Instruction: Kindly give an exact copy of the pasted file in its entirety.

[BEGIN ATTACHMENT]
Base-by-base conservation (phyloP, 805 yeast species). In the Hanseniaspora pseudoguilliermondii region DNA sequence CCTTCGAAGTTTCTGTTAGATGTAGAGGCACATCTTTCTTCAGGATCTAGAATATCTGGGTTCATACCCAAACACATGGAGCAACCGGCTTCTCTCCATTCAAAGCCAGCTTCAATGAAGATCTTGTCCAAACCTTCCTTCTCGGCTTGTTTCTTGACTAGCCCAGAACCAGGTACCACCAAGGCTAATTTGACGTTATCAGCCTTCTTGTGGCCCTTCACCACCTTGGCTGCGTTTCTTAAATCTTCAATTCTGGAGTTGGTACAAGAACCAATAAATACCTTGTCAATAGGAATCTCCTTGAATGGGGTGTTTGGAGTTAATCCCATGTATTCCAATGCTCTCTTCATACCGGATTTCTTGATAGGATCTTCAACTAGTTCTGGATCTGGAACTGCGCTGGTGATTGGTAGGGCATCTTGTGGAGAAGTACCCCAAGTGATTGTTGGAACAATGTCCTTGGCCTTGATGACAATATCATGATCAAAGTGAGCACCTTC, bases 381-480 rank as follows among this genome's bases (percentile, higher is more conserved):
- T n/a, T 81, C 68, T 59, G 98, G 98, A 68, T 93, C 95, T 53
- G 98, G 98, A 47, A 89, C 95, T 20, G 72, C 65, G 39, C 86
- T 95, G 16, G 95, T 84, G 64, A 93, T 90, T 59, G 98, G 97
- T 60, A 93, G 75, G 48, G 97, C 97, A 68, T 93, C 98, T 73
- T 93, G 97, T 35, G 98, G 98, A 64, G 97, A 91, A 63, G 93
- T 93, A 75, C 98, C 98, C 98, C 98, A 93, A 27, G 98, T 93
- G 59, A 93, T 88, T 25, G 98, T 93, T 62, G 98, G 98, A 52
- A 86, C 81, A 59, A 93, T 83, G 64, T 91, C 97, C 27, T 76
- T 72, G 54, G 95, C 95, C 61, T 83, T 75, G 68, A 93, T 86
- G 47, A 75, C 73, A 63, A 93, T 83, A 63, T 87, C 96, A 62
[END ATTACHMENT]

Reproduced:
Base-by-base conservation (phyloP, 805 yeast species). In the Hanseniaspora pseudoguilliermondii region DNA sequence CCTTCGAAGTTTCTGTTAGATGTAGAGGCACATCTTTCTTCAGGATCTAGAATATCTGGGTTCATACCCAAACACATGGAGCAACCGGCTTCTCTCCATTCAAAGCCAGCTTCAATGAAGATCTTGTCCAAACCTTCCTTCTCGGCTTGTTTCTTGACTAGCCCAGAACCAGGTACCACCAAGGCTAATTTGACGTTATCAGCCTTCTTGTGGCCCTTCACCACCTTGGCTGCGTTTCTTAAATCTTCAATTCTGGAGTTGGTACAAGAACCAATAAATACCTTGTCAATAGGAATCTCCTTGAATGGGGTGTTTGGAGTTAATCCCATGTATTCCAATGCTCTCTTCATACCGGATTTCTTGATAGGATCTTCAACTAGTTCTGGATCTGGAACTGCGCTGGTGATTGGTAGGGCATCTTGTGGAGAAGTACCCCAAGTGATTGTTGGAACAATGTCCTTGGCCTTGATGACAATATCATGATCAAAGTGAGCACCTTC, bases 381-480 rank as follows among this genome's bases (percentile, higher is more conserved):
- T n/a, T 81, C 68, T 59, G 98, G 98, A 68, T 93, C 95, T 53
- G 98, G 98, A 47, A 89, C 95, T 20, G 72, C 65, G 39, C 86
- T 95, G 16, G 95, T 84, G 64, A 93, T 90, T 59, G 98, G 97
- T 60, A 93, G 75, G 48, G 97, C 97, A 68, T 93, C 98, T 73
- T 93, G 97, T 35, G 98, G 98, A 64, G 97, A 91, A 63, G 93
- T 93, A 75, C 98, C 98, C 98, C 98, A 93, A 27, G 98, T 93
- G 59, A 93, T 88, T 25, G 98, T 93, T 62, G 98, G 98, A 52
- A 86, C 81, A 59, A 93, T 83, G 64, T 91, C 97, C 27, T 76
- T 72, G 54, G 95, C 95, C 61, T 83, T 75, G 68, A 93, T 86
- G 47, A 75, C 73, A 63, A 93, T 83, A 63, T 87, C 96, A 62